Psalms are the bedrock of Benedictine prayer. We pray them three times day, offering them up as prayer for the world and using them as a means to enter into the sorrows, sufferings and also the joys of being human.
In September 2017, I wrote a blog reflecting on these words from Psalm 42:
“Why are you sad, my heart?
Why do you grieve?
Wait for the Lord,
I will yet praise God my savior.”
The blog was inspired by world events at the time: natural disasters, terrorism, the threat of North Korea and nuclear instability. Those same words speak deeply to me now as we watch the war in Ukraine unfold. I ask myself the same question, which countless Christians have asked through the centuries: “Why does a loving, merciful God allow these things to happen?” I don’t know. I can’t see into the mind of God. I can only feel what I feel as a human being, and I’m very aware of how greatly the situation saddens and grieves my heart.
Ukraine challenges my assumptions about myself as a Benedictine. Benedictines promote peace, seek peace, pursue peace. I want peace, but there’s another side of me that looks at the Russian aggression and says, “I want to do something to stop this,” and I’m challenged to find what a peaceful way of making that happen could be. It can’t be sitting on the sidelines, thinking nice thoughts and waiting for peace to break out. That’s passive and it feels like letting things take their course, for better or for worse.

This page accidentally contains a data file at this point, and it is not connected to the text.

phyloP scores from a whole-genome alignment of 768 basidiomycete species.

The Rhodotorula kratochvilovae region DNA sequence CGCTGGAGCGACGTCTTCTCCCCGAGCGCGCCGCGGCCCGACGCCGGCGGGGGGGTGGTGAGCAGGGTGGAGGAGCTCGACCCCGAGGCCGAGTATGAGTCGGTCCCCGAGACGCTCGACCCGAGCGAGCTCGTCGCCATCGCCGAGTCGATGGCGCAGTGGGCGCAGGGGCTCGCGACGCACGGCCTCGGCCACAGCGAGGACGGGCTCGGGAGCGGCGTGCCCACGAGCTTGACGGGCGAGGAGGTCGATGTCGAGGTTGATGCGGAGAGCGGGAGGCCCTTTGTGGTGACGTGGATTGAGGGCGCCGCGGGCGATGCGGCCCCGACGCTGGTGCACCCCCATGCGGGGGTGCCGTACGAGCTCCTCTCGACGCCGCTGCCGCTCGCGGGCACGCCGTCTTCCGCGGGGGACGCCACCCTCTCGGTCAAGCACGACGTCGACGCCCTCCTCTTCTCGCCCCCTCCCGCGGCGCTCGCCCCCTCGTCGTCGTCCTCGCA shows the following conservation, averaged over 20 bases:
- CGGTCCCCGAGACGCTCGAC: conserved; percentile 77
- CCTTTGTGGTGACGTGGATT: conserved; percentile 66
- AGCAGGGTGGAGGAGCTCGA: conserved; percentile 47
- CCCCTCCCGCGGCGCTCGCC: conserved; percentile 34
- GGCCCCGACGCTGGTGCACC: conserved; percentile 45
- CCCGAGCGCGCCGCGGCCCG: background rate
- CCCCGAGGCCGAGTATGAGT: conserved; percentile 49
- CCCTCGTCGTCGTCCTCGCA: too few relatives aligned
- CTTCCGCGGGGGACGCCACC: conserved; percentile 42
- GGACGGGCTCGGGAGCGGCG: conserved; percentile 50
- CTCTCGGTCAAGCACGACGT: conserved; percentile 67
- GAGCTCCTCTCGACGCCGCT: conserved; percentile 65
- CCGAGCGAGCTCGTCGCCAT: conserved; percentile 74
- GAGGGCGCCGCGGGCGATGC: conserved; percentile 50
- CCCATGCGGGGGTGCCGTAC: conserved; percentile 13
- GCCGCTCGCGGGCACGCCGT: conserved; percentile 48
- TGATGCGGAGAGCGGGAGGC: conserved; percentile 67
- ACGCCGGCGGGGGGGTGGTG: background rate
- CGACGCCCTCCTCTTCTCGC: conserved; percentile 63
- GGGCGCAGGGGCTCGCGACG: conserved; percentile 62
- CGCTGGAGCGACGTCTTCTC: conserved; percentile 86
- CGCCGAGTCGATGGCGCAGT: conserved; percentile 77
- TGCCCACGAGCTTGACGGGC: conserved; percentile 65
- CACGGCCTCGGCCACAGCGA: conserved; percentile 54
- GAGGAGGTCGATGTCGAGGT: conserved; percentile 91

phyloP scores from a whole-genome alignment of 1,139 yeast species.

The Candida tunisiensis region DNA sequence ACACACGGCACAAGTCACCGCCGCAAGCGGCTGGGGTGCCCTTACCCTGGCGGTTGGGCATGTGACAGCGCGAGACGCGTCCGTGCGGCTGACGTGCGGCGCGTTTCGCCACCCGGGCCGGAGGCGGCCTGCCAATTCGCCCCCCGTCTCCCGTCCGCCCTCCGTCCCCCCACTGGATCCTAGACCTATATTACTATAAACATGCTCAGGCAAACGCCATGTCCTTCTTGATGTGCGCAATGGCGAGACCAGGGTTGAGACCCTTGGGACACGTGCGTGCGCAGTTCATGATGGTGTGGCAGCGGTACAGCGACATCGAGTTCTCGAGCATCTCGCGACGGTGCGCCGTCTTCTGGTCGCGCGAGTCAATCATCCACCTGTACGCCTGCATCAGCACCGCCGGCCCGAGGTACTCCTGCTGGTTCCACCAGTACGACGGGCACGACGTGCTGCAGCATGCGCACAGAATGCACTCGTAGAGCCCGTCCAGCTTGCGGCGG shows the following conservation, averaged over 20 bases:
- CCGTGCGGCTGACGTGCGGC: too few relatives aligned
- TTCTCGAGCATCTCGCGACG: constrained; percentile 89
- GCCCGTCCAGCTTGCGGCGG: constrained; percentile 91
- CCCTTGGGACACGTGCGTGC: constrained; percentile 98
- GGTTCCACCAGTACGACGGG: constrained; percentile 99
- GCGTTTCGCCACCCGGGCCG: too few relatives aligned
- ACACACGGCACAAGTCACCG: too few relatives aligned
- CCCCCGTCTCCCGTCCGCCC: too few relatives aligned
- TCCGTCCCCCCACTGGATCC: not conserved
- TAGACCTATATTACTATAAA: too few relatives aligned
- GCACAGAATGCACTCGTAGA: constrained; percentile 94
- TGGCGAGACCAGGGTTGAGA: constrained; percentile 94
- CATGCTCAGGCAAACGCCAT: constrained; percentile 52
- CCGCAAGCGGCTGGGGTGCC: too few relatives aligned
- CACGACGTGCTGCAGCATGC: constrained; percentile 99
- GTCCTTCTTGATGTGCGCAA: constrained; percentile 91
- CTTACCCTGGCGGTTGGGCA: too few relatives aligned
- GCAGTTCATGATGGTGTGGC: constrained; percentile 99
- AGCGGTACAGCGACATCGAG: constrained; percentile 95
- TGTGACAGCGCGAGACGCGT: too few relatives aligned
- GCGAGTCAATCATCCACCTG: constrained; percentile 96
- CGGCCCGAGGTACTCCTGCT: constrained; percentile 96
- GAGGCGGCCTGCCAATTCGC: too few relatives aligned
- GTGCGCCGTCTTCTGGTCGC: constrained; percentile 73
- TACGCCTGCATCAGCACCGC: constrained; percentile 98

Yet what, exactly, can I, as an individual, do? I don’t have an answer. I’m simply sharing thoughts and concerns and a feeling that my visceral response to the suffering of the Ukrainian people demonstrates our common humanity. I should be grieved, and my heart should be sad because terrible things are happening to citizens of the world and our right to freedom is at stake. I’m asking myself, “Can I wait for the Lord?” I want to say “Yes!” I want to continue to trust in God’s saving love and grace, but I am finding it a challenge because I want to do something to make things right–NOW.
The beautiful thing about the psalms is that they allow me to have all these conflicting thoughts, they express them for me and help me to understand them as a part of being human. And maybe that understanding is a way to “yet praise God my savior.”
Karen Rose, OSB